Madison Square Garden has hosted many close games; Yale’s 70-69 overtime victory over Manhattan (3-2) Saturday afternoon proved no different.
With 6.7 seconds left in overtime and the Elis down 69-68, Yale (3-2) guard Alex Gamboa ’05 dished the ball to an open T.J. McHugh ’03 for the game-winning layup.
“On the last play, we were pretty much just going to get the ball to Alex [Gamboa],” McHugh said. “Then Mark [Lovett ’05] set a little back screen to free him up. I just drew my man and [Gamboa] just bounced me the ball to take a wide open lay up.”
The win marked Yale’s first victory ever at Madison Square Garden. Yale faces Holy Cross tonight in the first round of the Phoenix Classic in Hartford, Conn.
Manhattan needed some last second heroics at the end of regulation just to send the game to the extra session. With 2.7 seconds left in the second half and Manhattan down by three, Jasper guard Jason Wingate swished a three pointer to tie the score.
“Even after they hit that game-tying shot at the end of regulation to send it into overtime, we were still in it, and we felt that we should and will win the game,” Yale guard Edwin Draughan ’05 said. “It was basically our game to win until that point, and the fact that we were able to maintain a positive attitude even after their tying shot really helped us win in overtime.”
Yale won the overtime tipoff and quickly built a 67-63 lead. But Manhattan battled back, taking a one-point advantage before McHugh’s gamewinner.
“These guys [the Yale players] are battle-tested,” Yale head coach James Jones said. “They’ve been through a lot.”
Yale started the game with a fury, keeping Manhattan off the scoreboard in the first 3:13 while developing a six-point advantage. Just five minutes later, Yale built the largest lead either team would have all game after a three-pointer from captain Chris Leanza ’03 made the score 14-4.
“The first minute or two, we came out with more intensity than we did all season,” Draughan said.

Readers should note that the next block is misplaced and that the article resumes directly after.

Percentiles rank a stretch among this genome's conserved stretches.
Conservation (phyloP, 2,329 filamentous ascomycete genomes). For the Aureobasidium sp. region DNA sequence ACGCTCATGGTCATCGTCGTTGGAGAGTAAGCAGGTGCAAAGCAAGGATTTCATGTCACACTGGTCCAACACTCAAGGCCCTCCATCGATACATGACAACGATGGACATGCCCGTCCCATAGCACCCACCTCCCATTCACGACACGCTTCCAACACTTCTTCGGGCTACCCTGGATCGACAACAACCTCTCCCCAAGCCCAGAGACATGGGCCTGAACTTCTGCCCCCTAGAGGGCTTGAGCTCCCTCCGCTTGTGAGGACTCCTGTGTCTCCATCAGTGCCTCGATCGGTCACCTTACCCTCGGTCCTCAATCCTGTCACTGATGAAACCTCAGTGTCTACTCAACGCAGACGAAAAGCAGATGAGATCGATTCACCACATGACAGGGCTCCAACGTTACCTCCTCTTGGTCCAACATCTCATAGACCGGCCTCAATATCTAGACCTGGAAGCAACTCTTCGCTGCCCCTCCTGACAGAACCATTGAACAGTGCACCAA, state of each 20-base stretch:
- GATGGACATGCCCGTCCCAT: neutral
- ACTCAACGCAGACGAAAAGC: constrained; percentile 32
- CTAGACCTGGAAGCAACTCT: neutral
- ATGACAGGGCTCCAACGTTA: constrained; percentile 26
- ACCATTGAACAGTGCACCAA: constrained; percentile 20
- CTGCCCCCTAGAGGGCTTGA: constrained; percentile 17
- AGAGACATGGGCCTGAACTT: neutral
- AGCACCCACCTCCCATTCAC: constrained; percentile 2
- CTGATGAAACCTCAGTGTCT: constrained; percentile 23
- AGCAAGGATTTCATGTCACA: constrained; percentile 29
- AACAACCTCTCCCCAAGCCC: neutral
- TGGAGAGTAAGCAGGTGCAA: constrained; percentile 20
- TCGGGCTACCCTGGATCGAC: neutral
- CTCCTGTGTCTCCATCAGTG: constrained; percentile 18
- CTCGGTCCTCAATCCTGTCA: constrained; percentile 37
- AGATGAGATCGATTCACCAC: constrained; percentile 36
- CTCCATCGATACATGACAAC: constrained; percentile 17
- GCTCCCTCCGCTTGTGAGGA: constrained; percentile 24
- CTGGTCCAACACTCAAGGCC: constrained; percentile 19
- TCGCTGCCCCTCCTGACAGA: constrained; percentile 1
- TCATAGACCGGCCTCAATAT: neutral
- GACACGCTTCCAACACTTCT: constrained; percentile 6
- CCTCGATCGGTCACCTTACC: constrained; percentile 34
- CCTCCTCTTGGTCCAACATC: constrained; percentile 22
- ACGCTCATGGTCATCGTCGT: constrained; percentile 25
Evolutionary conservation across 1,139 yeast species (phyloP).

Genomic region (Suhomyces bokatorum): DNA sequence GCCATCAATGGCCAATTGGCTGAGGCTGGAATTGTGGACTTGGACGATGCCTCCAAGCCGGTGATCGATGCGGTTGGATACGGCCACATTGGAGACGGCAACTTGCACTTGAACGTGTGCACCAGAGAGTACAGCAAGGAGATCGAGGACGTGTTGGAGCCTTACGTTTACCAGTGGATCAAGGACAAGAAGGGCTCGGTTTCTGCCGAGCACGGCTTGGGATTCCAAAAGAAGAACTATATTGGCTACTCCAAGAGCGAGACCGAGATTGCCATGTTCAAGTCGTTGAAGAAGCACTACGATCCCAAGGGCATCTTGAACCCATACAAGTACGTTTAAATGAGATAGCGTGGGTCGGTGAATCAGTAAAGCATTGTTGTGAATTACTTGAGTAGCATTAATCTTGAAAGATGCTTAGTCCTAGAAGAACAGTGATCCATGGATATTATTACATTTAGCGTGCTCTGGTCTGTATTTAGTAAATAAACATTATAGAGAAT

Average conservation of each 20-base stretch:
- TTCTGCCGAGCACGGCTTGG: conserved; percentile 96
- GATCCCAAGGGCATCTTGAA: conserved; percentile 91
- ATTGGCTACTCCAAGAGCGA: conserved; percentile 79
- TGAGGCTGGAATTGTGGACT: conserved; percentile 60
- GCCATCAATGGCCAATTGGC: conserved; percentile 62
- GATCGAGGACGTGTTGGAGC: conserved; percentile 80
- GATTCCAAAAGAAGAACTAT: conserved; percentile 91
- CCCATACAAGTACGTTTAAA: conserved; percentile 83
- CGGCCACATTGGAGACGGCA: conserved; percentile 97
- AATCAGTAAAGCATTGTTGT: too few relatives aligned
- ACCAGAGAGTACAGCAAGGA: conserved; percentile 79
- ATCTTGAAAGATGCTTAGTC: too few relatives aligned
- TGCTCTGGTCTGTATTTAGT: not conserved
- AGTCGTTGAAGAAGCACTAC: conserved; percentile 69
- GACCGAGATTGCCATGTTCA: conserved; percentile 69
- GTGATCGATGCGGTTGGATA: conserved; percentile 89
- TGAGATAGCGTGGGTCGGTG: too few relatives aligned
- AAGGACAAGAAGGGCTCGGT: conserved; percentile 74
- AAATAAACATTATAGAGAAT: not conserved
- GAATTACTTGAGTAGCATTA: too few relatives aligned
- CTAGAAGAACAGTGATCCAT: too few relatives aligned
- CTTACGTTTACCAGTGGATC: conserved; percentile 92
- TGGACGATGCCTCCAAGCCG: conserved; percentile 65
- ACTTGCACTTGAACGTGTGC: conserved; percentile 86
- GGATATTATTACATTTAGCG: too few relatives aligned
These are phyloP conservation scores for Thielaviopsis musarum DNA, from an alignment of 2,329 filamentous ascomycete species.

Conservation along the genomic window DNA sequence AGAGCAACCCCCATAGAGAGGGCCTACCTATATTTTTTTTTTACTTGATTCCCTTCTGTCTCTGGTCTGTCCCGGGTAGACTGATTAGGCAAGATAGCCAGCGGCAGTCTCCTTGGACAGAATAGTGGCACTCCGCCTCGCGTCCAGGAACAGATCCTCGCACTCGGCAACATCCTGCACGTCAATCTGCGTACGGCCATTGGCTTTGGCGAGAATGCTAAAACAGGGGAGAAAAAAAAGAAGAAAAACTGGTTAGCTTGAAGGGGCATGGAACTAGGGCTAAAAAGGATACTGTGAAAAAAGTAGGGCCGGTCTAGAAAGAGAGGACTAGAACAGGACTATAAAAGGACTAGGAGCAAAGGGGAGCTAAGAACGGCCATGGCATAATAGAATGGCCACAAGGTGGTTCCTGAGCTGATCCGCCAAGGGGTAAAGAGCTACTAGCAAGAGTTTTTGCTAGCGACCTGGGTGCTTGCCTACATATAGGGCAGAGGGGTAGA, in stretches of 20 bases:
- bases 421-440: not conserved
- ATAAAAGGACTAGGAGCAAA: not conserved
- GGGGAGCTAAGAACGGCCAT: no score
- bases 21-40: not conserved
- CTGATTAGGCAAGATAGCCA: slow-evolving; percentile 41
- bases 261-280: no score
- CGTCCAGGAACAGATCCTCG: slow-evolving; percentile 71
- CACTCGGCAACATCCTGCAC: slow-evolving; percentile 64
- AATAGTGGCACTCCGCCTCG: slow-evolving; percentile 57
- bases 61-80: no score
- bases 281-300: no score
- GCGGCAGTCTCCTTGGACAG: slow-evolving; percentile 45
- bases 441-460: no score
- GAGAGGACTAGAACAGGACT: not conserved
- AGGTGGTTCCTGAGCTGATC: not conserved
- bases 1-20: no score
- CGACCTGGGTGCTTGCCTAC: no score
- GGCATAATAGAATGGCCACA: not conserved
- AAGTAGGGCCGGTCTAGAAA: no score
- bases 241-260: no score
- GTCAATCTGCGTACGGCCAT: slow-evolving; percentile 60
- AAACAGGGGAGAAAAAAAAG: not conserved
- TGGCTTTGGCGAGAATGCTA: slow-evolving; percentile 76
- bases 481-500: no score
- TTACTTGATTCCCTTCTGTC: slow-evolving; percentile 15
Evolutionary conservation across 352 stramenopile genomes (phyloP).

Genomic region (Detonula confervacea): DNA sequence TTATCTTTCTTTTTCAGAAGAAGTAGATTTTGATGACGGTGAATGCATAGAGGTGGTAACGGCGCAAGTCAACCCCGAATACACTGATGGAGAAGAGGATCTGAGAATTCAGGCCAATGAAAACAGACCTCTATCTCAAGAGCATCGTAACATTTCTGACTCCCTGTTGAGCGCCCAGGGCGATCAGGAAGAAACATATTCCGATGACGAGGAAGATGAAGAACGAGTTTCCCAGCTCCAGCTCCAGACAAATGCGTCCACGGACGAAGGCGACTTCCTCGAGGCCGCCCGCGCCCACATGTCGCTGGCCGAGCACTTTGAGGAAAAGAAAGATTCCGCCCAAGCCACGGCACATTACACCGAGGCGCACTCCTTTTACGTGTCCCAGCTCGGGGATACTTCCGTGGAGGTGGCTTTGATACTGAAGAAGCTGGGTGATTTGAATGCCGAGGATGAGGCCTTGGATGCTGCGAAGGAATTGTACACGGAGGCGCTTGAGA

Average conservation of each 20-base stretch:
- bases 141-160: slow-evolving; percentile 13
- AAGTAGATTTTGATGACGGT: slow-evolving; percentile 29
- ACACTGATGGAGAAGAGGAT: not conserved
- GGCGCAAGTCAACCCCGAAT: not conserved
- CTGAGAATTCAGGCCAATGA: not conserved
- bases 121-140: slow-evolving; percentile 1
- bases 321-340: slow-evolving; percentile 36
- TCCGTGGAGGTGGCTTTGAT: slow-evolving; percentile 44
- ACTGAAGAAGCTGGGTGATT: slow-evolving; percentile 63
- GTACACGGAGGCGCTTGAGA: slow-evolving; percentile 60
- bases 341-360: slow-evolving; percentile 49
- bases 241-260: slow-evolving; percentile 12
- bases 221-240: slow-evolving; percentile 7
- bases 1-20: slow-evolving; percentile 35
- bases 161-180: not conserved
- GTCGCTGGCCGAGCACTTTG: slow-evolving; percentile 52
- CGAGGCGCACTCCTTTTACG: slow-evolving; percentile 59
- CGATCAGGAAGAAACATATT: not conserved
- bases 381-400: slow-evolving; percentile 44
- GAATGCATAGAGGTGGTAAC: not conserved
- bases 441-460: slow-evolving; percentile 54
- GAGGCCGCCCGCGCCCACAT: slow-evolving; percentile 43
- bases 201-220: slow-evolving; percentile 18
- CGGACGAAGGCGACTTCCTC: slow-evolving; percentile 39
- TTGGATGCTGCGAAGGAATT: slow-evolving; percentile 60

Still trailing 31-22 with 1:47 left in the first half, Manhattan went on a 21-8 run that spanned the periods to put the Jaspers on top 46-39.
“We missed some easy shots,” Jones said. “To their credit, they stepped up, and they executed their offense a lot better in the second half.”
Yale mounted its own comeback, going on a 17-6 run to lead 56-52 with about four minutes left in regulation. McHugh led the Eli surge, scoring seven of his team-high 15 points in the final 6:13 of the second half.
“We got a little bit more aggressive when we were down,” Jones said. “It’s amazing what happens when you get your back up against the wall. I’m proud of my guys for stepping up and doing that.”
Forward Matt Minoff ’04 chipped in eight points, a team-high 11 rebounds, five assists and four blocks, two that prevented Manhattan dunks.
“[Minoff is] probably one of the best all-around players on the team,” Draughan said. “It’s not just his blocks. He’s a great force inside on offense, and he’s great at distributing the ball.”
Although Yale shot a dazzling 54.2 percent from the field in the first half, their 19 turnovers in the period kept Manhattan within striking distance. Overall, Yale’s 24 turnovers cost them 25 points.
Yale dominated the boards 40-29 but was only able to convert its nine offensive rebounds into six second-effort baskets. Manhattan did far better, converting its nine offensive rebounds into 17 second-chance points.
But most importantly, Yale dominated the free throw line with 83.3 percent falling compared to the Jaspers’ 52.6 percent. Yale’s consistent foul shooting, especially two key completions by Minoff late in regulation, helped put the Elis on top.
“We practice free throws pretty much every day before and after practice. To prepare for situations like [Minoff’s late game free throws], sometimes we’ll do it after we do a drill so that you practice while you’re tired,” Minoff said. “I felt comfortable coming out that I was going to make them.”
Despite suffering his first loss of the season, Jaspers head coach Bobby Gonzalez expressed his admiration for the Elis.
“If we were going to lose at the Garden, this is the way we would have wanted to lose: a hard-fought game against a team like Yale, probably an NCAA team,” Gonzalez said. “We knew they were going to be probably one of the best teams we were going to play all year on our schedule, including St. John’s and North Carolina. Yale is as good as anyone in the country. I take my hat off to them.”